"I also run sprints on a treadmill at home. I get home and now I can't find the key to the treadmill. My wife put it somewhere. That's the kind of stuff you don't get when you work out on the South Side."
There, his cleats are in his locker and all the equipment works.
Larry Foote said he is working out with the University of Michigan women's track coach, training, running, lifting weights. Like Hoke, the thing that's lost for Foote is being around his teammates.
"You miss your boys. Normally, I'm driving back and forth up the turnpike," said Foote, who makes his home near Detroit. "That football itch is starting to come back."
Still, Foote believes a reduced camp wouldn't hurt the Steelers.
"Call us in the middle of August, and we'll be ready to go for the first week."
Foote became angry when he read in a Detroit newspaper about the Lions forcing employees to take unpaid furloughs because of the lockout. Many teams have done this, including the Baltimore Ravens, who this week rescinded a 25 percent pay cut for office staff and repaid them the money after it became public.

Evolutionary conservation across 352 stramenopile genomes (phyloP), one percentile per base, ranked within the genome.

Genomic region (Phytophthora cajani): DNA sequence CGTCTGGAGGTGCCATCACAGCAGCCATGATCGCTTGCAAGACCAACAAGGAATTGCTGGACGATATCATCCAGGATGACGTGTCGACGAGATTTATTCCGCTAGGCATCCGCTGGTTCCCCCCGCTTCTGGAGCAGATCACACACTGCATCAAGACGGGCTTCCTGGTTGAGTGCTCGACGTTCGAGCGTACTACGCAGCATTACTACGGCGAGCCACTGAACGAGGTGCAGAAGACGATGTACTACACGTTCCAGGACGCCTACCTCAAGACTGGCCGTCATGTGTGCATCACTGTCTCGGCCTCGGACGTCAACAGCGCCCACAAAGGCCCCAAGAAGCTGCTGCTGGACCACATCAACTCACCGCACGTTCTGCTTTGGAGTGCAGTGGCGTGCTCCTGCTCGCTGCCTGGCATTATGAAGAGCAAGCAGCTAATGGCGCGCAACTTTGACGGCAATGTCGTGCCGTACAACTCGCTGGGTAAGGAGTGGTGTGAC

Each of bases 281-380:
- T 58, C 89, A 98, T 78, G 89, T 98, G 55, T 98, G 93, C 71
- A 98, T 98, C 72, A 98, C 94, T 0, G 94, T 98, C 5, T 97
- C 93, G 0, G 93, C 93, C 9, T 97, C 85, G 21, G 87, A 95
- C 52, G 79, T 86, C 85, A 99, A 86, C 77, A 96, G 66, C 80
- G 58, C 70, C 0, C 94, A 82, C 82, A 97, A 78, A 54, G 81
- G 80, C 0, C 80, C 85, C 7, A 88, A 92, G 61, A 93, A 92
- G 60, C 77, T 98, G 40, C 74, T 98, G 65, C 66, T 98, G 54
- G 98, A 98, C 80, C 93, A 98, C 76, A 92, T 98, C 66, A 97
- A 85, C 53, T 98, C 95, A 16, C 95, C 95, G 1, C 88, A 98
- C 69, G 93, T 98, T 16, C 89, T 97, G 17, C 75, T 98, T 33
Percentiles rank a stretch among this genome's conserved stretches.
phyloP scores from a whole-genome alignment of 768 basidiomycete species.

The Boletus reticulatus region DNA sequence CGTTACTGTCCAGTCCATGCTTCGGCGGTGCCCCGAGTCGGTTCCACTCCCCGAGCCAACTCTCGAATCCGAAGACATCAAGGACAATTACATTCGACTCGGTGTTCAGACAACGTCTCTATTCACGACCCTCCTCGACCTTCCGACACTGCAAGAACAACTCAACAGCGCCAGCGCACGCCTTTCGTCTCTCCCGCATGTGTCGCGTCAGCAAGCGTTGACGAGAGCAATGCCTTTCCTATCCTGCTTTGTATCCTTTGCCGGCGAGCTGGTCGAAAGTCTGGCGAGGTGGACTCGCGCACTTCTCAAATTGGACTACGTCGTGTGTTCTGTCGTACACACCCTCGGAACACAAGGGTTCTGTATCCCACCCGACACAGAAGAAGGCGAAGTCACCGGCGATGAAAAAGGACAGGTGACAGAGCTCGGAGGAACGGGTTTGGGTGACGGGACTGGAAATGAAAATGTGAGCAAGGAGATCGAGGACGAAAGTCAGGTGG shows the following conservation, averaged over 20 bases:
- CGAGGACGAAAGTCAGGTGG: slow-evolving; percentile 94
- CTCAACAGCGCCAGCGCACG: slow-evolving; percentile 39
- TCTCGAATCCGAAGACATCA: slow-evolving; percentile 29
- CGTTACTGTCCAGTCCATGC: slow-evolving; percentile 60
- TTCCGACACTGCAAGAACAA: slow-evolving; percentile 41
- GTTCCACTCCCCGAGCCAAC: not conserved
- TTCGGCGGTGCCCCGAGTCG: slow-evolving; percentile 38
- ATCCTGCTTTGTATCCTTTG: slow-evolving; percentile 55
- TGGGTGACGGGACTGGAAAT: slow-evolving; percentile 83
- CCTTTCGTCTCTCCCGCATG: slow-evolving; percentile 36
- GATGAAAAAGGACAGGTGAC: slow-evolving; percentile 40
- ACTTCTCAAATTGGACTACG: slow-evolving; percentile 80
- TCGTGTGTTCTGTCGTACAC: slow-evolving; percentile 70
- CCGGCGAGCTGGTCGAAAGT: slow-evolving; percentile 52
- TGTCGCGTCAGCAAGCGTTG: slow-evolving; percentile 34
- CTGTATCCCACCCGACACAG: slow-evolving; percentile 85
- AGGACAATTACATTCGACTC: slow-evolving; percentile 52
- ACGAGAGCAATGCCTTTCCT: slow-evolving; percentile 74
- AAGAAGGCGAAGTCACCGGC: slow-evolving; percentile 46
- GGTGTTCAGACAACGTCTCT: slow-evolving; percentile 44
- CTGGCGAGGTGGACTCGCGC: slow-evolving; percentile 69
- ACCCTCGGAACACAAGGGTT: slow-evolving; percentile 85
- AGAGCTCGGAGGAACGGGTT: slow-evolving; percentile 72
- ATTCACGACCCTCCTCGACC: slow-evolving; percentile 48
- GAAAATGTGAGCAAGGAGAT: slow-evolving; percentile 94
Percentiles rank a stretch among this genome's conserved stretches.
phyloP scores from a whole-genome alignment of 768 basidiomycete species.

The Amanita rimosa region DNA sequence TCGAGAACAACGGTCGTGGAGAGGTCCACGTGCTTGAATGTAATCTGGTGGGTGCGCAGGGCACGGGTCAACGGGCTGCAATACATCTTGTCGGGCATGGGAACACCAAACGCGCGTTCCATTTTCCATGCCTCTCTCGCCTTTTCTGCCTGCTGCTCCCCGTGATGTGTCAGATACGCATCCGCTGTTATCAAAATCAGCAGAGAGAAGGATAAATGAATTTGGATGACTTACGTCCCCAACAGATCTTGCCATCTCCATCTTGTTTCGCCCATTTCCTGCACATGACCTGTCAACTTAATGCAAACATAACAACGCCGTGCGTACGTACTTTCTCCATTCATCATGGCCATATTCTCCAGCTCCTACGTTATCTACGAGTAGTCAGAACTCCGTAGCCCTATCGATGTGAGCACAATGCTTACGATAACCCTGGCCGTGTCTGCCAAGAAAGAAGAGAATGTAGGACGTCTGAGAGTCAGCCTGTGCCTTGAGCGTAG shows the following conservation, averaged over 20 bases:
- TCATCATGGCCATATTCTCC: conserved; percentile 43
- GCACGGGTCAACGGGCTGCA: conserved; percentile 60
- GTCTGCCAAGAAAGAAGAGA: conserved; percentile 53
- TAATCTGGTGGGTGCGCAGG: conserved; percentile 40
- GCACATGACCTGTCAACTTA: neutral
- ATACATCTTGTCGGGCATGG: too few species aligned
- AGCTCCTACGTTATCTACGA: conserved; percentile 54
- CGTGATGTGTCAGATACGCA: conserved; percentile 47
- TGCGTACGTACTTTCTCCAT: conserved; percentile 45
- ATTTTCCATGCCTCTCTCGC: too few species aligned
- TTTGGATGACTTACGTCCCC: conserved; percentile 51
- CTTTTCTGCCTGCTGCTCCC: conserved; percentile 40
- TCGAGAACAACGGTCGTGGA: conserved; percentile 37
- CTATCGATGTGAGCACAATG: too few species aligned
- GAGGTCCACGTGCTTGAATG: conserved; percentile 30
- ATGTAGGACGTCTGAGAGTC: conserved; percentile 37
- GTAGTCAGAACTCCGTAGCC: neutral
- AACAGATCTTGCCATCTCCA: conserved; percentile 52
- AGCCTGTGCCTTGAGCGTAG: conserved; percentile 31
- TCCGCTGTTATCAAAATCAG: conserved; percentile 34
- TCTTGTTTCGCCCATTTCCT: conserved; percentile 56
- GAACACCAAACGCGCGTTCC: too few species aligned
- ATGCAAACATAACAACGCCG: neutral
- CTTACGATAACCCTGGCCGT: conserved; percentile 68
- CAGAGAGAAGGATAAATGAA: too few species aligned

"That's ridiculous. We all know through this lockout owners aren't losing money, they're making money," Foote said. "They pay us $1,000 a week just to work out. Roster bonuses haven't been paid."
They also don't have to pay health insurance, contribute to the pension fund, pay for medical issues, pay for lunches during the spring workouts and much more.
"To lay people off to save money," Foote exclaimed. "I don't know who they're trying to fool. How the heck are they laying people off? I don't get that part. That ain't right right there. That's affecting people's lives; they're not making millions of dollars, many of them are going check to check.
"It's the first time I actually got mad when I read that the other day. They're going too far. That's ridiculous now. The owners are starting to make themselves look like the big companies that move people outside the country. I'm not talking about the Rooneys, I know what they're cut from."
Like many of Hines Ward's teammates, Clark watched the finale of "Dancing With the Stars" Tuesday night. Clark was disappointed. He wanted more drama.
"It was a weird deal," Clark said. "They took the suspense out of it when Chelsea Kane finished third. Kirstie Alley has great spirit and did a good job, but she was not close in the competition to Hines. Once Chelsea was out, if Hines lost, it would have been a big disappointment."
Clark called Ward's performance "amazing, right?"
It was the first victory for an active NFL player. Emmitt Smith won the event after he retired.
"I'm surprised he didn't cry," Clark said about Ward's win.
"I was expecting him to shed a few tears for us. He didn't give me what I wanted.
"I never watched other seasons, but I can actually say while watching Hines do a few of those dances, you couldn't tell the difference between him and the real dancers.
"For a guy who has some of the worst end zone dances in NFL history, he did well."
First Published May 29, 2011 12:00 am